Because a bulk of our systems are Linux based and even our monitoring hosts are Linux based,  we wanted to go for a monitoring system that reports to a Linux node.  

Sensu + Uchiwa for Monitoring 

First order of business was to monitor NAV and SQL services on Sensu. We went a step ahead and integrated alerts to PagerDuty so that DevOps team gets alerted via call/SMS whenever either of these services are down as this can mean delay in the supply/chain if not mitigated  quickly.   

Secondly, we implemented a plugin on top of Uchiwa for restarting services on the fly without having to do the whole RDP dance routine. While implementing this, we went for a simple 
client/server mechanism to remotely trigger a service restart. This could be better handled by  WinRM. 


Deployments that don’t involve schema level changes are automated. Developers have to  upload their changes in the form of a ​.fob ​binary on a S3 bucket. A SNS notification that is  configured for upload events pings a Flask based server running on Docker. This talks to a  secondary NAV server via ​winexe ​utility and performs download and deploy of the ​.fob​  file  on the secondary NAV server.  

What’s Next?   

Offloading NAV job queues 

For better performance, we use an additional NAV node which has the sole role of running all  the NAV job queues. This is done to minimise load on the main application server. Make sure  you don’t install Dynamics NAV web client on this server as you wouldn’t want the same data to  be overwritten from multiple places.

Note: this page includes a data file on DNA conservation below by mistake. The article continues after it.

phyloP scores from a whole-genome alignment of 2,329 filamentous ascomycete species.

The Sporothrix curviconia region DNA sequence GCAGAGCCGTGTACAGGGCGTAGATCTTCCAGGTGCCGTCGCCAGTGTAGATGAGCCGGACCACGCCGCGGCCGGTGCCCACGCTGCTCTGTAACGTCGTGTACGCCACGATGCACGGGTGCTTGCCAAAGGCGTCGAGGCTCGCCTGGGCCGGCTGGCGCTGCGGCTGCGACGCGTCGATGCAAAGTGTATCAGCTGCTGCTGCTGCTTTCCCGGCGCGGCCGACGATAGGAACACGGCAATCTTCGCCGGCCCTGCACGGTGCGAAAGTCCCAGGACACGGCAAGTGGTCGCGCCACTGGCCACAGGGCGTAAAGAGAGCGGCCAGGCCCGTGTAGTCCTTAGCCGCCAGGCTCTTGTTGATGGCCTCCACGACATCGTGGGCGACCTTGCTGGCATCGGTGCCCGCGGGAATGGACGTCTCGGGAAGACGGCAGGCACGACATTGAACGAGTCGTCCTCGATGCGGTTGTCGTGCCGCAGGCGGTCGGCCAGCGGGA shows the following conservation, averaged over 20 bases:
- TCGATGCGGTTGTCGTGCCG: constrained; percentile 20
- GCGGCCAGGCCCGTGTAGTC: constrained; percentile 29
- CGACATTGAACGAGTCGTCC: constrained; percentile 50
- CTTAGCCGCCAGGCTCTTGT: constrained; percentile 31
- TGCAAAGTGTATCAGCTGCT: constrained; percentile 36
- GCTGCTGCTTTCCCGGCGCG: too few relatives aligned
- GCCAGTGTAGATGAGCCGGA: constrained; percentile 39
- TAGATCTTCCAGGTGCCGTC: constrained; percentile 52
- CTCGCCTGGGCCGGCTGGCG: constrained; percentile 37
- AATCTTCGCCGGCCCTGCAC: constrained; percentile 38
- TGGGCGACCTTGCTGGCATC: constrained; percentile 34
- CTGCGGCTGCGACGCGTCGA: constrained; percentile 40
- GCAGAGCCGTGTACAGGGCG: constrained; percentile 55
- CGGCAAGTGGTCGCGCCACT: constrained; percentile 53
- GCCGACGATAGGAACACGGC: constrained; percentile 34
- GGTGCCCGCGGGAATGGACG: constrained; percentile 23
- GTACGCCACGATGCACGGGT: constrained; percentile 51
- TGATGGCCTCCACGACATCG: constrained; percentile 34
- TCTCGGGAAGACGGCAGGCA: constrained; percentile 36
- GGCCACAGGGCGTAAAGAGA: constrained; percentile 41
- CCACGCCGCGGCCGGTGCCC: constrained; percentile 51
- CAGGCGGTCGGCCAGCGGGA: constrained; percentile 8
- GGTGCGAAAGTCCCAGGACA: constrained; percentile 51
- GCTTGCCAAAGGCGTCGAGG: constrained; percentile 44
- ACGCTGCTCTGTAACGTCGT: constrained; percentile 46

WinRM Migration 

Instead of running hooks on top of Ruby/Python which run natively on Windows, we are trying to  explore native SOAP based ​WinRM API​, which is bundled from Windows 2012 onwards and  enabled in EC2 nodes by default. This will open a lot of new avenues for further automation in  monitoring, deploy and setup. Currently, the Python Library ​pywinrm​ makes it a lot easier to  interact with WinRM.   

Version Controlled Deployments 

As of now, we are uploading a binary to S3 which gets automatically deployed on NAV. A big  caveat of this approach is that features and bug­fixes are at the whims of developers who are  often from third party vendors. Hence business is often opaque about changes that are going  live. NAV supports .txt deploys where the .txt file needs to be built and compiled. Once version  controlled deploys go live, we can trigger a deploy directly from Bitbucket commit by doing  repository polling or pipelines. 


This article has been authored by Ganesh Hegde, a DevOps engineer at Urban Ladder.  While not fiddling with code and systems Ganesh loves to pretend he is on a diet. Ganesh has a penchant for dark humour.